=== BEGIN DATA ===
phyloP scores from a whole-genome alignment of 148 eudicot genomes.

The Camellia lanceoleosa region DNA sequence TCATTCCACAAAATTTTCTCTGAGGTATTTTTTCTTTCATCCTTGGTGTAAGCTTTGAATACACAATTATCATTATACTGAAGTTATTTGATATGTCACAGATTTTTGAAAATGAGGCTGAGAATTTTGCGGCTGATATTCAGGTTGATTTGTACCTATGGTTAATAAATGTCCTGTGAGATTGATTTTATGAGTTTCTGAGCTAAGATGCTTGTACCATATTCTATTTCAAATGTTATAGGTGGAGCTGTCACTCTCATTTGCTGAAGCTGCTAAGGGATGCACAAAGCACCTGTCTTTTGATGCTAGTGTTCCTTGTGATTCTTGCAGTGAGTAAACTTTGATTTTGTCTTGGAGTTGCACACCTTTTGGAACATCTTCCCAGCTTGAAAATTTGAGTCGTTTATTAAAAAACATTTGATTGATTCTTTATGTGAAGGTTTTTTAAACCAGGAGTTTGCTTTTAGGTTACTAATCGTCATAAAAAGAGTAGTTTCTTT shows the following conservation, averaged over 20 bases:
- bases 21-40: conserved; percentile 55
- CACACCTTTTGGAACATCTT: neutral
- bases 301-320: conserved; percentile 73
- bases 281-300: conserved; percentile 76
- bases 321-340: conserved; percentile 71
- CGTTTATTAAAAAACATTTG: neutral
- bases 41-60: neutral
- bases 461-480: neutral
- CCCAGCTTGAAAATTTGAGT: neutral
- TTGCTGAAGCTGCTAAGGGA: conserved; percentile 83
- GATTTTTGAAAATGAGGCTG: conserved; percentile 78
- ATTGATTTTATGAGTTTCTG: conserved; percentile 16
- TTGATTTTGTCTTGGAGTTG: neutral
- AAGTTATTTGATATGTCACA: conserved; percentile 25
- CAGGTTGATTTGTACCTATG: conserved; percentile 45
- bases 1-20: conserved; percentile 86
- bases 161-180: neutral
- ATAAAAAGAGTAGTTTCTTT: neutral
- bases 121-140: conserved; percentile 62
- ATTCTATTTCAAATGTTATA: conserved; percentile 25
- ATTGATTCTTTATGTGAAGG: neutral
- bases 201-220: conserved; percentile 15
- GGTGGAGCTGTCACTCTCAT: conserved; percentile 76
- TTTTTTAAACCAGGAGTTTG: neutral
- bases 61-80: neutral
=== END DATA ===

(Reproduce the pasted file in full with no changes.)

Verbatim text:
phyloP scores from a whole-genome alignment of 148 eudicot genomes.

The Camellia lanceoleosa region DNA sequence TCATTCCACAAAATTTTCTCTGAGGTATTTTTTCTTTCATCCTTGGTGTAAGCTTTGAATACACAATTATCATTATACTGAAGTTATTTGATATGTCACAGATTTTTGAAAATGAGGCTGAGAATTTTGCGGCTGATATTCAGGTTGATTTGTACCTATGGTTAATAAATGTCCTGTGAGATTGATTTTATGAGTTTCTGAGCTAAGATGCTTGTACCATATTCTATTTCAAATGTTATAGGTGGAGCTGTCACTCTCATTTGCTGAAGCTGCTAAGGGATGCACAAAGCACCTGTCTTTTGATGCTAGTGTTCCTTGTGATTCTTGCAGTGAGTAAACTTTGATTTTGTCTTGGAGTTGCACACCTTTTGGAACATCTTCCCAGCTTGAAAATTTGAGTCGTTTATTAAAAAACATTTGATTGATTCTTTATGTGAAGGTTTTTTAAACCAGGAGTTTGCTTTTAGGTTACTAATCGTCATAAAAAGAGTAGTTTCTTT shows the following conservation, averaged over 20 bases:
- bases 21-40: conserved; percentile 55
- CACACCTTTTGGAACATCTT: neutral
- bases 301-320: conserved; percentile 73
- bases 281-300: conserved; percentile 76
- bases 321-340: conserved; percentile 71
- CGTTTATTAAAAAACATTTG: neutral
- bases 41-60: neutral
- bases 461-480: neutral
- CCCAGCTTGAAAATTTGAGT: neutral
- TTGCTGAAGCTGCTAAGGGA: conserved; percentile 83
- GATTTTTGAAAATGAGGCTG: conserved; percentile 78
- ATTGATTTTATGAGTTTCTG: conserved; percentile 16
- TTGATTTTGTCTTGGAGTTG: neutral
- AAGTTATTTGATATGTCACA: conserved; percentile 25
- CAGGTTGATTTGTACCTATG: conserved; percentile 45
- bases 1-20: conserved; percentile 86
- bases 161-180: neutral
- ATAAAAAGAGTAGTTTCTTT: neutral
- bases 121-140: conserved; percentile 62
- ATTCTATTTCAAATGTTATA: conserved; percentile 25
- ATTGATTCTTTATGTGAAGG: neutral
- bases 201-220: conserved; percentile 15
- GGTGGAGCTGTCACTCTCAT: conserved; percentile 76
- TTTTTTAAACCAGGAGTTTG: neutral
- bases 61-80: neutral